HCA Healthcare says it wants to toss its rule requiring affirmative votes from the owners of 75% of its outstanding shares in order to make certain changes to the company.
Ironically, they will need that very supermajority vote to get rid of the requirement, which some say is already a very high hurdle for approval.
"There is a question as to whether it will even pass, even though it's generally viewed as shareholder friendly," said Joshua Apfelroth, a partner in Cadwalader, Wickersham & Taft's corporate group. "Just as a mechanical matter, are they even going to be able to get the 75% vote?"
Stockholders will vote on that and four other proposals at the Nashville-based hospital chain's annual meeting on April 26, including executive compensation and nominees to its board of directors, according to HCA's proxy statement. HCA wrote in the filing that some shareholders and commentators oppose the supermajority provision because they feel it limits the board's accountability to stockholders and stockholders' ability to participate in corporate governance.
HCA, whose representatives declined to comment beyond the proxy statement, wrote in the filing that in the latter part of 2018, its compensation committee chair and members of management met with about 20 of its largest stockholders, excluding the founding family's Hercules Holdings II, representing about 40% of the company's common stock. Conversations focused on the company's board leadership, pay philosophy and corporate governance practices.
"In connection with these outreach efforts, we generally found that the stockholders with whom we had an opportunity to engage were comfortable with our leadership and compensation and governance practices," the company wrote.
If the change passes, only a majority vote of all outstanding shares would be required for stockholders to approve changes to HCA's bylaws or provisions within its certificate of incorporation, including the company's purpose, board size, the right of stockholders to call special meetings and act by written consent, among others.
A similar proposal to allow stockholders to request special meetings narrowly failed to garner a supermajority vote in 2017. Stockholders owning 72% of shares, or nearly 268 million out of about 370 million outstanding shares voted in favor of the change, according to a company filing. The 'yes' votes represented 83% of the 323 million shares represented at the meeting.
As of February 15, members of the Frist family, including HCA founder Dr. Thomas F. Frist, Jr. owned about 20% of HCA's common stock, according to the proxy statement, through their investor group Hercules Holdings II.
The fact that the Frist family has the power to block certain changes from passing makes it less surprising that HCA would propose getting rid of the supermajority requirement and more likely that shareholders will want to voice their concerns, Apfelroth said. And HCA might benefit from the fact that it's proposing the change voluntarily rather than waiting for a shareholder proposal, he said.
"You get points, if you will, for doing it voluntarily, but also you get to implement it in a manner that you're comfortable with without it being forced upon you by your stockholders," Apfelroth said.
Lawrence Prybil, a community professor in the University of Kentucky's College of Public Health, said he views this as above all a board-friendly move because it would increase the board's ability to pass its own proposals. If the board wants to change its size or the purpose of the company, for example, it would only need 51% of votes to do so, instead of 75%.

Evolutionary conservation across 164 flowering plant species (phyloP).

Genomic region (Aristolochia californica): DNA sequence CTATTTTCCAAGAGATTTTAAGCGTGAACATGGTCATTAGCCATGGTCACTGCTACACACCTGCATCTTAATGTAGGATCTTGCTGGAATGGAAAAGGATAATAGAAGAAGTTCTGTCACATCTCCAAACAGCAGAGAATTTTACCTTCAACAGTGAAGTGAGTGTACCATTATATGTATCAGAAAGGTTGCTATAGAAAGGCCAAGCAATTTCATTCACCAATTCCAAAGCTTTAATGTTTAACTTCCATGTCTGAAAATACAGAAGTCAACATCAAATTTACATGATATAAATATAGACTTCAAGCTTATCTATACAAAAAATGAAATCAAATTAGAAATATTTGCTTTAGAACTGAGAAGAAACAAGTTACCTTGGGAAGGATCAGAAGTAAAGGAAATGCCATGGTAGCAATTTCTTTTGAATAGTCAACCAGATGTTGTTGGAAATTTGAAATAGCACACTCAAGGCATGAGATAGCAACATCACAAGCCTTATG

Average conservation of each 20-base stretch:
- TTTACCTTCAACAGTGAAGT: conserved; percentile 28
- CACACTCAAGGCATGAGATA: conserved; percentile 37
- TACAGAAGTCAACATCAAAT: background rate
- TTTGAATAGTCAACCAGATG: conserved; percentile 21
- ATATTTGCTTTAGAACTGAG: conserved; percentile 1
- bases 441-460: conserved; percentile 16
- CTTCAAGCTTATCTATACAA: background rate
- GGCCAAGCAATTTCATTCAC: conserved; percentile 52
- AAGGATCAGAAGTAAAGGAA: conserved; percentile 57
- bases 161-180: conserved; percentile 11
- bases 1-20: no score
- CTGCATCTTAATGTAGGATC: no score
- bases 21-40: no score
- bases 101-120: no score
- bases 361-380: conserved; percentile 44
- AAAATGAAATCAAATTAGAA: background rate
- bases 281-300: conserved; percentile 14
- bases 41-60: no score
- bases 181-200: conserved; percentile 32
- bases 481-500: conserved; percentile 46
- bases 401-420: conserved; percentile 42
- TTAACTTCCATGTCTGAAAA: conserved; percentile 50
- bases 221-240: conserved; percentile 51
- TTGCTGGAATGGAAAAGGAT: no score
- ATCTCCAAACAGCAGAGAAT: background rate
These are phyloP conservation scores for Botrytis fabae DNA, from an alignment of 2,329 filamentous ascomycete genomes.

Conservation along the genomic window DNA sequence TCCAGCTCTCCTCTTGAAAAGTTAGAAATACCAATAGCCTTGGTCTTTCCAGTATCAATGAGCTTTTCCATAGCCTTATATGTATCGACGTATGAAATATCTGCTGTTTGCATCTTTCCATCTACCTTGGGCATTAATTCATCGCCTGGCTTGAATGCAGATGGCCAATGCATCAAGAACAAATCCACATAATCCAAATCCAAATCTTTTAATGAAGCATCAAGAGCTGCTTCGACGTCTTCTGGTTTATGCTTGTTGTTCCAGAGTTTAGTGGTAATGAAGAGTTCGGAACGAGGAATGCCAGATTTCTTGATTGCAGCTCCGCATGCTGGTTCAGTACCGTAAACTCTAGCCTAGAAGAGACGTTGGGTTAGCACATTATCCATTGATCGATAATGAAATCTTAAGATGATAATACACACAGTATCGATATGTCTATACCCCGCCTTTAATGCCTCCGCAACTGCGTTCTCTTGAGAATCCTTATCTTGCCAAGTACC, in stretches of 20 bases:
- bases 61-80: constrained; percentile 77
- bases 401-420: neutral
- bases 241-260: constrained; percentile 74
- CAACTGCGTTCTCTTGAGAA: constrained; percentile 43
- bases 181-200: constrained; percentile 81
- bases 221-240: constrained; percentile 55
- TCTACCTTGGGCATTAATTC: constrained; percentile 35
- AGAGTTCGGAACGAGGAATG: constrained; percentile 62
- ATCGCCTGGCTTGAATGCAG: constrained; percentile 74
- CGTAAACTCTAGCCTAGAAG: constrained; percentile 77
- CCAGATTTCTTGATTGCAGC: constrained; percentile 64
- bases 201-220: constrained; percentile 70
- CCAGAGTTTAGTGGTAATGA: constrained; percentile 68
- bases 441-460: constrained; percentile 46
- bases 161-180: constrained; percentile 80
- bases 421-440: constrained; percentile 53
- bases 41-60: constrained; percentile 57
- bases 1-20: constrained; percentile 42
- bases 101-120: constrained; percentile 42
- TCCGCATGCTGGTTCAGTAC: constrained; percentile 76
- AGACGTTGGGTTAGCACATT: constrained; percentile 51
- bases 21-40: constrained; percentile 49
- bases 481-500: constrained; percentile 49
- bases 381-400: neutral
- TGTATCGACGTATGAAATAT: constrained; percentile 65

"It certainly makes it easier for the board to do certain things," Prybil said.
Stockholders will also vote on HCA's 2019 executive compensation program. The company said it did not change the program from 2018 based on the overwhelming support the program received from stockholders. Last year, about 91% of votes cast approved of the executive compensation plan. Stockholders are able to cast non-binding, advisory votes through a process called say-on-pay.
Former CEO R. Milton Johnson's $21.4 million in total 2018 compensation was 383 times that of HCA's median employee pay as of Dec. 31, 2018: $55,977. Johnson stepped down at the end of 2018 and was replaced by Sam Hazen, the company's former chief operating officer. Johnson's 2018 compensation was up from $17.3 million in 2017.
All of HCA's top executives got raises in 2018. Hazen made $10 million last year, up from $9.5 million in 2017. Bill Rutherford, the company's chief financial officer, made $6.8 million in total compensation, up from $4.9 million in 2017. Jon Foster, president of HCA's American Group, made $4.5 million last year, up from $4.2 million in 2017. Charles Hall, president of HCA's National Group, made $4.1 million, compared with $3 million in 2017.
Executives' total compensation includes base salary, stock awards, stock appreciation rights, incentive pay, changes in pension value and deferred compensation earnings. A portion of their pay hinges on hitting annual financial and quality performance targets, including earnings before interest, taxes depreciation and amortization. HCA posted EBITDA of $9.2 billion in 2018, compared with a target of $8.8 billion. Executives saw higher pay for hitting that as well as infection control, patient experience and other quality measures.
To formulate executive compensation, HCA wrote that it examined compensation data on public healthcare companies with more than $20 billion in revenue, including pharmaceutical companies like Eli Lilly, Merck and Pfizer and health insurers like Aetna, Cigna and Centene. It also looked at companies within its own industry, including Community Health Systems and Tenet Healthcare.